Space Shuttle Endeavour launched today, on its last mission and the second to last mission of the Space Shuttle program. On board this time were three postage-stamp sized mini satellites. These tiny satellites will be mounted on the outside of the International Space Station, and will perform the same mission that the Russian Sputnik spacecraft did in 1957. They will monitor space conditions and broadcast them back to Earth.
Communications and power are all that is needed for these mini satellites, as no propulsion is necessary. Mason Peck, who led the project to build the satellites at Cornell University, said that these are prototypes, and would remain in space for a few years before being brought back to earth. The idea is to eventually launch them in swarms, so that they can travel with the solar winds without any need for propulsion or fuel. “Their small size allows them to travel like space dust,” Peck said in a statement. “Blown by solar winds, they can ‘sail’ to distant locations without fuel.”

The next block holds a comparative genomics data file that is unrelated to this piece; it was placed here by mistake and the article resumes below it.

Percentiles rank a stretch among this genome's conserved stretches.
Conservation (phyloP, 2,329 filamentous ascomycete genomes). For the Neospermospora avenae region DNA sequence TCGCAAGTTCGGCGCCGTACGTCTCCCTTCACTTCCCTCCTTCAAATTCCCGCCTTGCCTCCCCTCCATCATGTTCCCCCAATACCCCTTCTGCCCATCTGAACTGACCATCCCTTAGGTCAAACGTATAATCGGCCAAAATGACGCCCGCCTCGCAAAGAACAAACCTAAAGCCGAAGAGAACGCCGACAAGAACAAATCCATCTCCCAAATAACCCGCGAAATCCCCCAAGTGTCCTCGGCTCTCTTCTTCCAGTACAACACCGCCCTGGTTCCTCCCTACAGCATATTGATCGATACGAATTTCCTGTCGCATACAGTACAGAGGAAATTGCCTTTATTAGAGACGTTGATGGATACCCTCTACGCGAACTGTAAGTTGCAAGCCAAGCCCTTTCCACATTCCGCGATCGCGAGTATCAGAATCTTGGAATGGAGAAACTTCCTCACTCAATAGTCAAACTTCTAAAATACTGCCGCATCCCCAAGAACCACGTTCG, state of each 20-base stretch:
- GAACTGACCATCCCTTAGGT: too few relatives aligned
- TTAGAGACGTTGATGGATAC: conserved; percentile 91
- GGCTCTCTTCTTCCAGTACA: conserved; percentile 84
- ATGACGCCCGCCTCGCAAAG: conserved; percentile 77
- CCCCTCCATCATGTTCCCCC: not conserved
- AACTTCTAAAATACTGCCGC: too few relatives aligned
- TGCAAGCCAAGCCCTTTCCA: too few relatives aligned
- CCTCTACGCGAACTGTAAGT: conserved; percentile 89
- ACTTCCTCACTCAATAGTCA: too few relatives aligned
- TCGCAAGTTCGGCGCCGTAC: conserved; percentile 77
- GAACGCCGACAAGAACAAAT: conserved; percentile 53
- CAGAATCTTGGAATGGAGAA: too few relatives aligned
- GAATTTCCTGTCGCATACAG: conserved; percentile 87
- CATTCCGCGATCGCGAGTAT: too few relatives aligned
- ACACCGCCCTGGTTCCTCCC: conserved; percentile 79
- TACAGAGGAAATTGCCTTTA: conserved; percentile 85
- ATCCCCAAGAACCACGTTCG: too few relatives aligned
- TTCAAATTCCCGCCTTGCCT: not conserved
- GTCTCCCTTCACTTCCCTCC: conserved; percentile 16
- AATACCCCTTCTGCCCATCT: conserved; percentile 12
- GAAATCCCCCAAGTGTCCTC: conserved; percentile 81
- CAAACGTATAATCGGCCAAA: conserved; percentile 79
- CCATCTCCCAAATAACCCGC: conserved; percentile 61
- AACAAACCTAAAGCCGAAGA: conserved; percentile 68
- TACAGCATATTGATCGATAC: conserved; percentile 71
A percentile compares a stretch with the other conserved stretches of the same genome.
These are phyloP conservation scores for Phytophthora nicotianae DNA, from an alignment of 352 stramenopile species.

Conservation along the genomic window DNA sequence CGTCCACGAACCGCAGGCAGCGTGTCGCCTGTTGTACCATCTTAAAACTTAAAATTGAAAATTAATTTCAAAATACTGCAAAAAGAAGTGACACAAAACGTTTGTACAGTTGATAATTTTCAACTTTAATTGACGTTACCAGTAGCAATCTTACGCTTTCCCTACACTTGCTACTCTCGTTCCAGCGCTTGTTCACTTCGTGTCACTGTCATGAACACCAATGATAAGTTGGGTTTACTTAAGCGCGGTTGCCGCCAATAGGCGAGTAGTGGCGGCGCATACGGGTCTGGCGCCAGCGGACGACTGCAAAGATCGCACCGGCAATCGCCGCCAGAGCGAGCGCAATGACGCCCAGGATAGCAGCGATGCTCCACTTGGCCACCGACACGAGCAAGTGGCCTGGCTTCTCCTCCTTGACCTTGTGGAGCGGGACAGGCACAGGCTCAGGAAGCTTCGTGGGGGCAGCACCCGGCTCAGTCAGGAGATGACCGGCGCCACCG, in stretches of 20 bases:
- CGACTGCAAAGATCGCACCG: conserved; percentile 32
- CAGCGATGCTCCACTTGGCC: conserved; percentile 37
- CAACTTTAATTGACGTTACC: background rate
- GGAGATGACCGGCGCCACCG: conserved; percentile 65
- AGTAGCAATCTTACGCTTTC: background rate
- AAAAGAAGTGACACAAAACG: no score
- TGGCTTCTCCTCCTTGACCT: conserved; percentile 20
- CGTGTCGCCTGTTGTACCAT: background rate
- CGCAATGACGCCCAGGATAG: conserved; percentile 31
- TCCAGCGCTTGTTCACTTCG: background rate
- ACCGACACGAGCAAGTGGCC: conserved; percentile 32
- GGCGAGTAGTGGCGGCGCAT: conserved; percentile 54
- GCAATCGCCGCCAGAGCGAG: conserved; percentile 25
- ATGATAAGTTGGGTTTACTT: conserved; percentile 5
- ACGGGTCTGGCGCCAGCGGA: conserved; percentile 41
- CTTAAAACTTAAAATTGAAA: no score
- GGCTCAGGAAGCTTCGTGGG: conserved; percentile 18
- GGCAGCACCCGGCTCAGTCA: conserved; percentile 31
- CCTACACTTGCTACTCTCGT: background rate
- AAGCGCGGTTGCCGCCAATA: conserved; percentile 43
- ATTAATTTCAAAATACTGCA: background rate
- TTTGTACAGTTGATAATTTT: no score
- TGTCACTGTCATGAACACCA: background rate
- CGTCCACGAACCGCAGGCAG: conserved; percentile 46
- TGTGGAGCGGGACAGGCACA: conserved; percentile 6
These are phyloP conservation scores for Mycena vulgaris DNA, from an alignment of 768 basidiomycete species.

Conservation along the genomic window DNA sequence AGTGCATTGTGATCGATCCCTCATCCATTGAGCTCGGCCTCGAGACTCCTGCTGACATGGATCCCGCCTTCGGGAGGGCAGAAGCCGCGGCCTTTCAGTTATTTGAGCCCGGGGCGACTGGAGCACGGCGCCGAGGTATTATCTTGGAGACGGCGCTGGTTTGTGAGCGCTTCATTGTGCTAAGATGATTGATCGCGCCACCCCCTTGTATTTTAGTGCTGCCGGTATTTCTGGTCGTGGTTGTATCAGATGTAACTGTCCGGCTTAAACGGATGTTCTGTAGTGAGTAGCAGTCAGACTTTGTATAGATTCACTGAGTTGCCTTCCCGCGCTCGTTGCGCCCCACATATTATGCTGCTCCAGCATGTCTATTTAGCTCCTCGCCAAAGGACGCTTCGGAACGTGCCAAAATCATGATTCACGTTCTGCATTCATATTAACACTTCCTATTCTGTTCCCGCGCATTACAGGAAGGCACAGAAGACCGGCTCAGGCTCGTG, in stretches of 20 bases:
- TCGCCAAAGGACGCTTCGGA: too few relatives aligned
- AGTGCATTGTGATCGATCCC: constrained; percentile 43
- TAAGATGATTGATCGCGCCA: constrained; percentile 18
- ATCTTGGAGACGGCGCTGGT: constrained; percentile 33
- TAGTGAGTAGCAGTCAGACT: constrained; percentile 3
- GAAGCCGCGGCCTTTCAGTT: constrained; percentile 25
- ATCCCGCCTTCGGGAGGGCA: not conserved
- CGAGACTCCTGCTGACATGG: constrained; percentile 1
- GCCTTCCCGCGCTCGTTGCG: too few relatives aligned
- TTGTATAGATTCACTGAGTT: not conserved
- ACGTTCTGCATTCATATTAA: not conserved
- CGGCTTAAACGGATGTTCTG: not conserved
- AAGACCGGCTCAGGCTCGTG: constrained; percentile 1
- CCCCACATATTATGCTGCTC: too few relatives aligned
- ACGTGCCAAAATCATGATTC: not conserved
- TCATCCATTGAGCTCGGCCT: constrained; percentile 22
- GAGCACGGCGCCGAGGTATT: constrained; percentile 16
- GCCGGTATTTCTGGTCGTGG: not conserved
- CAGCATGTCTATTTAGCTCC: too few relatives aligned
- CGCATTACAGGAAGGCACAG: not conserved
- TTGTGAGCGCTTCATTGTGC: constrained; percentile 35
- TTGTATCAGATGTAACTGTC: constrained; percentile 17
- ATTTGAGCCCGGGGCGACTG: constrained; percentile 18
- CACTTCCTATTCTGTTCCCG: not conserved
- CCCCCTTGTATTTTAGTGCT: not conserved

It costs millions now to build, maintain and launch a satellite, and these would obviously be much cheaper. Peck and his team have big plans for these in the future. “We’re actually trying to create a new capability and build it from the ground up,” Peck said. “We want to learn what’s the bare minimum we can design for communication from space.”
We hope that with space communication systems getting smaller, we will see less junk cluttering up Earth's orbit. But with swarms of tiny satellites being launched, the opposite might be true.
Here is the video of the Endeavour's launch from this morning, in case you missed it:
[via LA Times]